Other Ailing Dual Nationals Remain in Prison while Denied Due Process
“I didn’t feel I would be released until I was on the jet. In Iran, nothing is complete until it is complete,” said Iranian-Canadian dual national and academic Homa Hoodfar on September 26, 2016 after landing at Montréal–Pierre Elliott Trudeau International Airport following her release from Evin Prison where she was held since June 2016. “As they say in Iran, nothing is possible and everything is possible.”
According to Iran’s Foreign Ministry Spokesman Bahram Qasem, Hoodfar, 65—detained since June 6 for undisclosed “security” charges—was released under “humanitarian grounds, including for medical reasons” on September 29 and flown to Canada, where she resides, via Oman.
Other dual nationals, including Baquer Namazi, the 76-year-old father of detained Iranian-American Siamak Namazi, and Nazanin Zaghari-Ratcliffe, a British-Iranian citizen and mother of a two-year old child, remain imprisoned in Iran with health problems while being prevented from posting bail.
On March 9, 2016, two days before the end of Hoodfar’s visit to Iran to see her relatives and carry out research on Iranian women, agents of the Revolutionary Guards raided her home in Tehran, confiscated her personal belongings, and told her she was not allowed to leave the country. She was subsequently questioned several times by the Revolutionary Guards’ Intelligence Organization, which finally arrested her on June 6.
During her detainment, Hoodfar’s family frequently expressed concern about her health, especially because she had suffered a stroke shortly before her arrest. In late July she was transferred to the hospital after her condition deteriorated. “She was very disoriented, severely weakened, and could hardly walk or talk” before being hospitalized, Hoodfar’s family said in a statement on September 1.
Following Hoodfar’s release, both the Judiciary’s Spokesman Gholamhossein Mohseni Ejei as well as Tehran Prosecutor Abbas Jafari Dolatabadi claimed she could have be freed sooner if the bail amount had been paid sooner, but Hoodfar’s family maintain they paid the bail amount promptly.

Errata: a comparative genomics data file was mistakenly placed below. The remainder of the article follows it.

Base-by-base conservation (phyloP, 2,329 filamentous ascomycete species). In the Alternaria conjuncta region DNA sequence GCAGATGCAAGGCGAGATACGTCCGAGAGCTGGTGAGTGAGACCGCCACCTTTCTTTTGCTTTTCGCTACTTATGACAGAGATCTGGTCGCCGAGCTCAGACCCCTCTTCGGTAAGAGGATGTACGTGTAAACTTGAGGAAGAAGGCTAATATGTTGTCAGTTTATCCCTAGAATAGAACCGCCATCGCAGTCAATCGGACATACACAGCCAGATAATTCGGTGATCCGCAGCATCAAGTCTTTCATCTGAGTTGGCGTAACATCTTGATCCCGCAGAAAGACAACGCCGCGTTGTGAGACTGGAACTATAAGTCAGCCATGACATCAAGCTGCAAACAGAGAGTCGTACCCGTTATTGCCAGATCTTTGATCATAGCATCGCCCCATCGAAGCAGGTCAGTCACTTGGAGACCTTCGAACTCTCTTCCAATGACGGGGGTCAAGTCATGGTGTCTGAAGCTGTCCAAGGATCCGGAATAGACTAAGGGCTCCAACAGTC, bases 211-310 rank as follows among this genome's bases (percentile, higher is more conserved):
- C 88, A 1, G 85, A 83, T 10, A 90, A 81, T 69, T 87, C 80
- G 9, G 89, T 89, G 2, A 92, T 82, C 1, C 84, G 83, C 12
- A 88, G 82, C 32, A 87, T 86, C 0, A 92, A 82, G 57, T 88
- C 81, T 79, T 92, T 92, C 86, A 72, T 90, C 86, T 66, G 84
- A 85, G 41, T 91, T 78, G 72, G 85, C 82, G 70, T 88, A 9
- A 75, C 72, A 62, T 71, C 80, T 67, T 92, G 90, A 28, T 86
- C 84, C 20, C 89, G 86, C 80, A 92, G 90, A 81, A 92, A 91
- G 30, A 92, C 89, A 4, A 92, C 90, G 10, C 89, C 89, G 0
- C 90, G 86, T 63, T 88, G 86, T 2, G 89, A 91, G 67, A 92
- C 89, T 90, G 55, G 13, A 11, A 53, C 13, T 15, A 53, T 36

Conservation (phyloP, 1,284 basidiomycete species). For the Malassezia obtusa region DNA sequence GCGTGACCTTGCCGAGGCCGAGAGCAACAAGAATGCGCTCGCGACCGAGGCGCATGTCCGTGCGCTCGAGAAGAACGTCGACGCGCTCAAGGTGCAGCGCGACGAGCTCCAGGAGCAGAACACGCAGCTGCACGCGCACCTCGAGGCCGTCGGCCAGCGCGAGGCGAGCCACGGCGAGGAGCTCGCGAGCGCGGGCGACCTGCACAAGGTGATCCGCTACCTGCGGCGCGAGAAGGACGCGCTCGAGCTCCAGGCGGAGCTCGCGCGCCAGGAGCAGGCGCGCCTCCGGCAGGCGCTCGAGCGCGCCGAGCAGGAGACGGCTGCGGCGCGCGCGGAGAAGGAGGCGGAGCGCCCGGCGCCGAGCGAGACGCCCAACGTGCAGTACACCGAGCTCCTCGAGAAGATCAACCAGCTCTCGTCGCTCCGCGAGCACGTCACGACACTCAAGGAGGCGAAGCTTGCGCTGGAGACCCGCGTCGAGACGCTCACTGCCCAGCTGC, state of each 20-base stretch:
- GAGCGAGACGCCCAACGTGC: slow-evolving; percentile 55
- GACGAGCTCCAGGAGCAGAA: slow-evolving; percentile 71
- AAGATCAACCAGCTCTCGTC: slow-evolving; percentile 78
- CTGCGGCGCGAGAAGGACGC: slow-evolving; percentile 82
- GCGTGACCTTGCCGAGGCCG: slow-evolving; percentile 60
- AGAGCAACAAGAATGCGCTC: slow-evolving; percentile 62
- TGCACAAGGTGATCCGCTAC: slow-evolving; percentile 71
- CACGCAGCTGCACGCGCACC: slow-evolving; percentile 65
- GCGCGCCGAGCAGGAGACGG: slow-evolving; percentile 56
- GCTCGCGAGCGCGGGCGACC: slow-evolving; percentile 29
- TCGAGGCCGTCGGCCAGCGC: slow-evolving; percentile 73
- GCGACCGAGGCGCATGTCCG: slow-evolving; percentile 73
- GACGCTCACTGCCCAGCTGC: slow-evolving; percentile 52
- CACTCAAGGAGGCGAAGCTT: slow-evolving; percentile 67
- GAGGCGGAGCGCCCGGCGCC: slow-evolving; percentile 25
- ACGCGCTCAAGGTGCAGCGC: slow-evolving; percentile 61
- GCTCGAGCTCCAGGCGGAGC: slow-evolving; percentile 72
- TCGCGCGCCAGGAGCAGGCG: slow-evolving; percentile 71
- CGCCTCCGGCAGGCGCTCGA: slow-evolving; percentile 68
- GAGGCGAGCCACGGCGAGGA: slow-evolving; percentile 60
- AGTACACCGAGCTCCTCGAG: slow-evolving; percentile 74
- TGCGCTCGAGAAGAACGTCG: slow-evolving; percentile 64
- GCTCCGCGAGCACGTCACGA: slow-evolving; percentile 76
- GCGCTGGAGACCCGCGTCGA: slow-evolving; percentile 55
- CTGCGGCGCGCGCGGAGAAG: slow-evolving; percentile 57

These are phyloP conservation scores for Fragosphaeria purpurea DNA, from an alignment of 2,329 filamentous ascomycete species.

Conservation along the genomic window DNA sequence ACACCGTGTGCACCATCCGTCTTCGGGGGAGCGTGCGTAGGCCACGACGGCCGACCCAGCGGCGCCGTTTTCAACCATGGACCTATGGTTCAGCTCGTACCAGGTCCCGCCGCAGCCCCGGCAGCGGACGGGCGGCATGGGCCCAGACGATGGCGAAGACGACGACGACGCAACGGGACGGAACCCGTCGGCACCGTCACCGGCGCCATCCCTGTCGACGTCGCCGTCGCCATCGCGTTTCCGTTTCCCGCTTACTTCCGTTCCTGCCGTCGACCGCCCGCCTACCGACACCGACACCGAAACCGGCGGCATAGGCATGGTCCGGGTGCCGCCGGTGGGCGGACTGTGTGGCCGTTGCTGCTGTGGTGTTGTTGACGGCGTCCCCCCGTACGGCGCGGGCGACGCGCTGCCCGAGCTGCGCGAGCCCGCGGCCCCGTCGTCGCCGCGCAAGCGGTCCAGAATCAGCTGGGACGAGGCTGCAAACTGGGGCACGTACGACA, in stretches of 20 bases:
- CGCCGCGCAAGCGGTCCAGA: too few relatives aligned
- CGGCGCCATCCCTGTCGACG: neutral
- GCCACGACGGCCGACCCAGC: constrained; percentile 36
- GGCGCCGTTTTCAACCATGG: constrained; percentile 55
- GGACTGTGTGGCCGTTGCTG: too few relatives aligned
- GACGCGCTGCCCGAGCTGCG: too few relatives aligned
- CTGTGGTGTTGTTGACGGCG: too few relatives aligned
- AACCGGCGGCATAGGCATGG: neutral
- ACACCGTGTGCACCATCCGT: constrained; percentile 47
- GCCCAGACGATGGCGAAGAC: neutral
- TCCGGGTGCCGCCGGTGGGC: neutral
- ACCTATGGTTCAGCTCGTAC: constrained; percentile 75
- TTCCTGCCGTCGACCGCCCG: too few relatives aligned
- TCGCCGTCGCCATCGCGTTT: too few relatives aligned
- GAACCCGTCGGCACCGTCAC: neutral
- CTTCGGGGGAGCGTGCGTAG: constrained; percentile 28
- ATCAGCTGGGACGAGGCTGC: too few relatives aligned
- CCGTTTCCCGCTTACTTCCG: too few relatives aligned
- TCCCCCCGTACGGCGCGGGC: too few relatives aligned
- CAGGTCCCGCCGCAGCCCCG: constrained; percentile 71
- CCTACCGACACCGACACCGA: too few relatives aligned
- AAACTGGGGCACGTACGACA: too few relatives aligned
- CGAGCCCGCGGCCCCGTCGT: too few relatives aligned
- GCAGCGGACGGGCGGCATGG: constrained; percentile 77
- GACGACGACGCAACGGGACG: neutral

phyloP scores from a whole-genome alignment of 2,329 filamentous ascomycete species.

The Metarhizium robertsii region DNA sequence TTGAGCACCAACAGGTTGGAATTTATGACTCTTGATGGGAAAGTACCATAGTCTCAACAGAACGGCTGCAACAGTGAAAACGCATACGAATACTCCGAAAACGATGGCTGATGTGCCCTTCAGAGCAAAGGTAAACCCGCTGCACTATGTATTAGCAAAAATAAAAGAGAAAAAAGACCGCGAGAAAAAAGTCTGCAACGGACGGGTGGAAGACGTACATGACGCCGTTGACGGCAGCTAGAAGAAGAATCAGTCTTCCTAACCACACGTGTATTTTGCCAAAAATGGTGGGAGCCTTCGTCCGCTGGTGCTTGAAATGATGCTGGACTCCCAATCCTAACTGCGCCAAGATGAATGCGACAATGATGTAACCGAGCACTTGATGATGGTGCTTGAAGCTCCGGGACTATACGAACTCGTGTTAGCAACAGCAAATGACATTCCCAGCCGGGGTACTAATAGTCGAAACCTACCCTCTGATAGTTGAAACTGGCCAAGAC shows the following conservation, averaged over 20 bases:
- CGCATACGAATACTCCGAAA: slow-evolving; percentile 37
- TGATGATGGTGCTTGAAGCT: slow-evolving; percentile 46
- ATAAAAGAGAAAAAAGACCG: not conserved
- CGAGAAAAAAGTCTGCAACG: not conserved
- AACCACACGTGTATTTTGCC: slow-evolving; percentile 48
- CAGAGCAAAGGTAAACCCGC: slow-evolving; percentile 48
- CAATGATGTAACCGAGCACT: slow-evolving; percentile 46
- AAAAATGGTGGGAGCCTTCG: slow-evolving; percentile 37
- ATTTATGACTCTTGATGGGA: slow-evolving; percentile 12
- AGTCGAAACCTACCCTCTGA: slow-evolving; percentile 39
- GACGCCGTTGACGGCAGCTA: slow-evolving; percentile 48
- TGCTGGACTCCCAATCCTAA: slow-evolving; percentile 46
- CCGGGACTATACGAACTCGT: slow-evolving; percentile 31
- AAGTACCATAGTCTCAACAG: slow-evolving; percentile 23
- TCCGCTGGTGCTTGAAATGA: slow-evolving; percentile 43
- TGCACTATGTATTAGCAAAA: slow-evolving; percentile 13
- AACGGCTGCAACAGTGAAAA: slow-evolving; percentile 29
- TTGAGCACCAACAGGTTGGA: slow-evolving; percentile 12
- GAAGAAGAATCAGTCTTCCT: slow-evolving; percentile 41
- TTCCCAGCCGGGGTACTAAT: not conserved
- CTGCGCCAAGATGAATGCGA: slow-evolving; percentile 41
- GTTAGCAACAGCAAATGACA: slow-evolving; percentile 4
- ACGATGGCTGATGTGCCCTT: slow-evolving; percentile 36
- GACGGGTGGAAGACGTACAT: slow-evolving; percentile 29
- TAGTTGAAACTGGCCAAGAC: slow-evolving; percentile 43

“The bail set for Ms. Homa Hoodfar was 150 million tomans ($48,000 USD), but it was later increased to 500 million tomans ($160,000 USD),” Ejei told reporters on September 28, 2016—two days after Hoodfar’s arrest. “Obviously, it takes time to gather 500 million tomans, and when it was finally paid, she was released.”
Ejei did not specify the charges against Hoodfar nor provide a date for her trial. On June 24 Dolatabadi had said that Hoodfar’s charges involved “feminist and security issues.”
At the airport in Montreal, Hoodfar, an expert on gender and development in Islam, thanked the Canadian government for pushing for her release, and thanked officials in Iran and Oman.
“It’s wonderful to be home,” she told reporters. “I’ve had a bitter seven months, and the detention has left me weak and tired.”
Bagher Namazi, Siamak Namazi, Nazanin Zaghari Ratcliffe, Robin Reza Shahini, and Kamal Foroughi, a 77-year-old Iranian-British man held since May 2011, are among the dual nationals who are currently languishing in Iran’s prisons without access to due process after being arrested by the Revolutionary Guards’ Intelligence Organization.
During a recent trip with President Hassan Rouhani to the United Nations General Assembly in New York, Iranian Foreign Minister Javad Zarif blamed the Judiciary for arresting dual nationals.
“This is a Judiciary—no president has anything to do with it,” he said on September 23 at a talk hosted by the Council on Foreign Relations.